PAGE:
The naked ladies are there to greet you before you even get in the door to the Palazzo Comunale. Not without difficulty, Campbell got permission to show some of the 40 works outside in the piazza, right in front of the Palazzo Comunale. One naked figure, life-size and standing bold as brass with her hands behind her back in a very natural pose, was a bit too much for the local parish priest, however. The problem is that the forecourt of the Palazzo Comunale is just 30 metres from the church. The parish priest complained that, as they went about their worship, his faithful should not have to be confronted with such sights. Campbell took his point and, without fuss, moved the lady in question to the other side of the Palazzo steps.
Other life-size works outside include a rower (complete with boat), a mother and child, a midsummer night’s dream and a princess (complete with frog). Inside, in the handsome loggia, there is a series of smaller but utterly engaging sculptures. These are little tableaux vivants, tranquil scenes of “normal” living – riding a scooter, playing a fiddle, at a clothes fitting, applying make-up at a dressing table, playing a ball game, lying on the beach and reading a book.
Inside the town hall, we have arguably the most “popular” four items in this exhibition, namely four installations that feature scenes of everyday Italian life – in a cafe, a train carriage, a bathroom and around a large family table. These miniature works are rather like outsize dolls’ houses, but dolls’ houses that bear witness to a keen, often witty observation of contemporary Italian life: the guy struggling to put his case into the luggage rack on the train; the glamorous women and general air of seduction in the bar; the noise and chaos, complete with soundtrack, of what looks like a gathering of young mothers, complete with a variety of young kids.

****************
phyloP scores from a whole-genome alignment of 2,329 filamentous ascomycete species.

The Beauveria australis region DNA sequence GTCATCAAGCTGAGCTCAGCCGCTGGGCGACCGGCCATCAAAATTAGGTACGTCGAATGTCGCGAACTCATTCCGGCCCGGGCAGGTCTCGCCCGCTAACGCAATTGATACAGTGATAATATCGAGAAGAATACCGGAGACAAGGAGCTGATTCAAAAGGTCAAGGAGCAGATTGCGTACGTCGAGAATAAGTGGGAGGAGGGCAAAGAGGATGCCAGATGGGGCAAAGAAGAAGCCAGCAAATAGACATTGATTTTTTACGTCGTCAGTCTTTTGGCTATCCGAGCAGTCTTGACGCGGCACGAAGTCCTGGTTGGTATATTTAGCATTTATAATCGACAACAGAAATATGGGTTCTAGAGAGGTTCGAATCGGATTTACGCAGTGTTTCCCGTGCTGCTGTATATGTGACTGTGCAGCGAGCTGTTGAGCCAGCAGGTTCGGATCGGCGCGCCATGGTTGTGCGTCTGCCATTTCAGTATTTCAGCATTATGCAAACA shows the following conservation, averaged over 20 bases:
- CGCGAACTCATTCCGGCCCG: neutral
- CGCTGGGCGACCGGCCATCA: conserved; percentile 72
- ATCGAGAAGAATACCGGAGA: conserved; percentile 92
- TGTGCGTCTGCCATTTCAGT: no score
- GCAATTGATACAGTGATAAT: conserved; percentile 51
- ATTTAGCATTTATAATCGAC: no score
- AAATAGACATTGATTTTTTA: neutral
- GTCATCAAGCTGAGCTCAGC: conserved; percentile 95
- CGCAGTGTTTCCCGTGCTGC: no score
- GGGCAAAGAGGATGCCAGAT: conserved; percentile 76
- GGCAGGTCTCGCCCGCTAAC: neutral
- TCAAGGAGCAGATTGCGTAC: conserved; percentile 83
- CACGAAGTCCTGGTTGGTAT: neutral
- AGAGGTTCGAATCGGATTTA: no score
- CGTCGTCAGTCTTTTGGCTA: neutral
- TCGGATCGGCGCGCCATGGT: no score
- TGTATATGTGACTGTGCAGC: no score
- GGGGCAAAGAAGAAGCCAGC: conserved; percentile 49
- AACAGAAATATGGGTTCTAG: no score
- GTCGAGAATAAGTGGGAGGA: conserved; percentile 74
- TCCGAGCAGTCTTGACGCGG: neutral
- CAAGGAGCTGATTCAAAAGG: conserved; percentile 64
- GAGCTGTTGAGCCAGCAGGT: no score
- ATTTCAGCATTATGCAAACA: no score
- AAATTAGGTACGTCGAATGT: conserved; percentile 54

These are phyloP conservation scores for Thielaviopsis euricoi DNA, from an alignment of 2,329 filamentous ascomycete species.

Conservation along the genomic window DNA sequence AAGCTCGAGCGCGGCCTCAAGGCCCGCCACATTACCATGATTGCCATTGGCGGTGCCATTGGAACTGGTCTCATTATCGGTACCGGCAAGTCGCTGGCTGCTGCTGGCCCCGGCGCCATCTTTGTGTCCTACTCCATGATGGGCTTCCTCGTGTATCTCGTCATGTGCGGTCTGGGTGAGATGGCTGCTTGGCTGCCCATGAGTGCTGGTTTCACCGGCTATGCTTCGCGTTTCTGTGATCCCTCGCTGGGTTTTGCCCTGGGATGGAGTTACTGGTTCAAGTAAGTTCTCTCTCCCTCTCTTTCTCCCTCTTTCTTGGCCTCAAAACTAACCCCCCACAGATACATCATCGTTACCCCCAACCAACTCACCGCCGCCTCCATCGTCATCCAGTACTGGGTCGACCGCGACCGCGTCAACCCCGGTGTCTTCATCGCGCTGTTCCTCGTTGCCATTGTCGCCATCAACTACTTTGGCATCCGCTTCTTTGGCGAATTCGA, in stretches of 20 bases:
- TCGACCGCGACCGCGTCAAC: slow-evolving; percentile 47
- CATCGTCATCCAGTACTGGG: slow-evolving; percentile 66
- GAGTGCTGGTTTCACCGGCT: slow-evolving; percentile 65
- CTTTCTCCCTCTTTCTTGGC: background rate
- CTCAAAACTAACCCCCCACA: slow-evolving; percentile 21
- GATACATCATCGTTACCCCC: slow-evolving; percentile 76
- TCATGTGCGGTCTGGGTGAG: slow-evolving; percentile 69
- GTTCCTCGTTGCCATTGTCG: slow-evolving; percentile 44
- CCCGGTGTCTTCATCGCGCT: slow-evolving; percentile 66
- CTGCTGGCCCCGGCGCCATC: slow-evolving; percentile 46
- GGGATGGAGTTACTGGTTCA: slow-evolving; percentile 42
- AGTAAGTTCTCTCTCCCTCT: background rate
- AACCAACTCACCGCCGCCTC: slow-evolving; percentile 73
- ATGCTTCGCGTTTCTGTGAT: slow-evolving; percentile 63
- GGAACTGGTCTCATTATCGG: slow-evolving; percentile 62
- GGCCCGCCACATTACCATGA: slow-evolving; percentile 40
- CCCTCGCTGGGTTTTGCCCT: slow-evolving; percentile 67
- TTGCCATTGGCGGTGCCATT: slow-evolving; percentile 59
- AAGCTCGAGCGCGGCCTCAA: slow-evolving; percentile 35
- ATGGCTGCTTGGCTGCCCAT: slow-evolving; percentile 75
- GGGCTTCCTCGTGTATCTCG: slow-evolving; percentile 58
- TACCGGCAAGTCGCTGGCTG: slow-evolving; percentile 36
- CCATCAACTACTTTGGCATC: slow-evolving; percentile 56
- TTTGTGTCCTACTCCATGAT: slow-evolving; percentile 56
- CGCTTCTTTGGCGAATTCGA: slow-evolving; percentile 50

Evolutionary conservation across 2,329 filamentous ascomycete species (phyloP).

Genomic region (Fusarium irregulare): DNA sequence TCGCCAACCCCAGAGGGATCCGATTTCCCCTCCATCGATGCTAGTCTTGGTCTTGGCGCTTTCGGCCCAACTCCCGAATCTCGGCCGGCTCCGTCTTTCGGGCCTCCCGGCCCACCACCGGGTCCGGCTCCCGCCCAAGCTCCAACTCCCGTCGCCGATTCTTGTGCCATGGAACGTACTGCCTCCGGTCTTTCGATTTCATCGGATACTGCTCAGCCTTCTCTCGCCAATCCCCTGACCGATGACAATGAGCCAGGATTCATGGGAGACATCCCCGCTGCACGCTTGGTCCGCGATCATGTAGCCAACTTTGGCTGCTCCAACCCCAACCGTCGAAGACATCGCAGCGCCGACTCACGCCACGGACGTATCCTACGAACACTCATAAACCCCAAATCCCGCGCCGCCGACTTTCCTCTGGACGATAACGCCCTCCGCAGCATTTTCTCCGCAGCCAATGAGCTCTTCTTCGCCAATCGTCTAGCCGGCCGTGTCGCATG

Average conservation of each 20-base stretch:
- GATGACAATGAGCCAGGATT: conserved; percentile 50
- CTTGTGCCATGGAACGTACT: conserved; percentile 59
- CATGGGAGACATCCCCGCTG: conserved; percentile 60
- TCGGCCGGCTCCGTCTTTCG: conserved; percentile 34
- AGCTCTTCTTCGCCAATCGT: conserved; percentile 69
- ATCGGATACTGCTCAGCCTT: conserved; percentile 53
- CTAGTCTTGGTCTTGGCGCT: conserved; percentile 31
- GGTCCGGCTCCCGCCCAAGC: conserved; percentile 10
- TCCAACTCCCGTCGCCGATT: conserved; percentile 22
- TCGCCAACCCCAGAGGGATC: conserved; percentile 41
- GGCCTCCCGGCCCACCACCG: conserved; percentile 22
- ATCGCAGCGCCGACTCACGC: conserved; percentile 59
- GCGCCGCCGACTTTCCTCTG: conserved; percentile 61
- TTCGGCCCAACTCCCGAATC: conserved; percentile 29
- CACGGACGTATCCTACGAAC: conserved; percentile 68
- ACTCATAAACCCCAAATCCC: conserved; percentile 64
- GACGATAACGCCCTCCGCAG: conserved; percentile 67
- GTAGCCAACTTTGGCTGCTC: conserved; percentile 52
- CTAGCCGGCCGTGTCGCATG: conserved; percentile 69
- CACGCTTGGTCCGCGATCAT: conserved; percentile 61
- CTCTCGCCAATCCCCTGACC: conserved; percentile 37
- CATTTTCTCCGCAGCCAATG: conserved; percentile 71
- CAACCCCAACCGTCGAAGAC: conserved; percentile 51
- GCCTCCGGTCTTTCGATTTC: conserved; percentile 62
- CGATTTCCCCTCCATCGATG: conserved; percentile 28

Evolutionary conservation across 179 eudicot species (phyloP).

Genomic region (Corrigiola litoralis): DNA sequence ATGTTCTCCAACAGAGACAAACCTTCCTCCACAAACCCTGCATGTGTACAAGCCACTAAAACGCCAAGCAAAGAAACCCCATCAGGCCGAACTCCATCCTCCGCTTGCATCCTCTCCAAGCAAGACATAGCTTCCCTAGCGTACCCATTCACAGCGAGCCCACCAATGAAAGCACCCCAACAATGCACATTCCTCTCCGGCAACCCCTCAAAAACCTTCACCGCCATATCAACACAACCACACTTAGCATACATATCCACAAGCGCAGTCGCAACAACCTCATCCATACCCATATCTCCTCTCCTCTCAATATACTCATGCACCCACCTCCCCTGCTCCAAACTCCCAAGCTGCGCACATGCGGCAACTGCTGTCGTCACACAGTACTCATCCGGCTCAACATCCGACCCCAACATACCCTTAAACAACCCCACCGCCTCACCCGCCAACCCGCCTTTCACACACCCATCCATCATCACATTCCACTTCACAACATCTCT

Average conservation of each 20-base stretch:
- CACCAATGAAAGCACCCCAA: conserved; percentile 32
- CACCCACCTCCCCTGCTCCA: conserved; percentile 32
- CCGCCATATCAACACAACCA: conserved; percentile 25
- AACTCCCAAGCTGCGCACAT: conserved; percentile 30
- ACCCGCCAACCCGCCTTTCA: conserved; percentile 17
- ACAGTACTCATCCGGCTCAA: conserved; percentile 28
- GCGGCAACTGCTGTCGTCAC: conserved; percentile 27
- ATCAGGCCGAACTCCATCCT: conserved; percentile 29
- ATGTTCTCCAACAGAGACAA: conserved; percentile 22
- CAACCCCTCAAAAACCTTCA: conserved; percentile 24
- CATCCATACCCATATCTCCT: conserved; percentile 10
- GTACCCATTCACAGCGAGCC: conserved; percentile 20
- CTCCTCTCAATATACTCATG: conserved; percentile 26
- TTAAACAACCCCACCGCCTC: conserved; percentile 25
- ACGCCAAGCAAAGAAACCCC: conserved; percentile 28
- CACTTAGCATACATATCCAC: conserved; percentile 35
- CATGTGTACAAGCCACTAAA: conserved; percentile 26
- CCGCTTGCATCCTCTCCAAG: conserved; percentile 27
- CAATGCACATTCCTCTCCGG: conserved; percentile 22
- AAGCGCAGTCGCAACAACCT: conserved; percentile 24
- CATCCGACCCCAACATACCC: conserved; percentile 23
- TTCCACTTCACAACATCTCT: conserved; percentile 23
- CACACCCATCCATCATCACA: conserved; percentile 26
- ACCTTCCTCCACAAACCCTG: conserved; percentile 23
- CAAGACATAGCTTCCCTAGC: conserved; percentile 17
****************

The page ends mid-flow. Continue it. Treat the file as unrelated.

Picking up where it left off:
Later, Campbell takes me back down into Florence to his studio on Via Luna, about 10 minutes walk from the Duomo. Down a little side street, he has found a converted schoolroom building that creates a beguiling atmosphere of light and calm. He makes no bones about confessing that he is very contented in his self-appointed workplace. Not only has he equipped the studio with a bewildering set of screens, scaffolds, lights and motors (with which to rotate the larger sculptures) but, as he points out cheerfully, the studio is right in the heart of the town, covering his every need.
Campbell is truly a “happy camper” in Florence. Not that he denies being isolated and lonely, on occasion. After all, his relationship with Florence was based on summer stints, rather than any full-time working gig. He is far from his Irish context, but this, he says, only serves to stimulate his sculpting.
Recalling all too well the native Irish penchant for begrudgery, I was curious to know when people began to take him seriously as an artist, rather than seeing it as a self-indulgent “hobby”. (Campbell wants to sell his work; not only does he want to cover his costs, he wants to prove that he can make a living as an artist.)
There is no simple answer to that question but he concedes that being chosen to sculpt the official portrait of President Mary McAleese two years ago was a large feather in his artistic hat. He is understandably proud, too, as someone with Tyrone origins, that the resultant work was shown at the Royal Ulster Academy’s annual exhibition in October last year.
These days, Campbell spends maybe 75 per cent of his time in Florence, living in rented accommodation. Yet this is not to say that he has turned his back completely on his former life. He may have a backseat role in the family business but it is an active role and one which takes him back to Swords and Dublin on a regular basis. The Bewley’s business matters too much, he says, both to him and to all the people who work in it. It is not just something to walk away from.
In the age of Barack Obama, however, Paddy Campbell is eloquent proof that “change” can happen. Yes, he can – paint and sculpt, that is.
An Altro Mondo/Another World is at the Palazzo Comunale di Fiesole in Florence until October 17th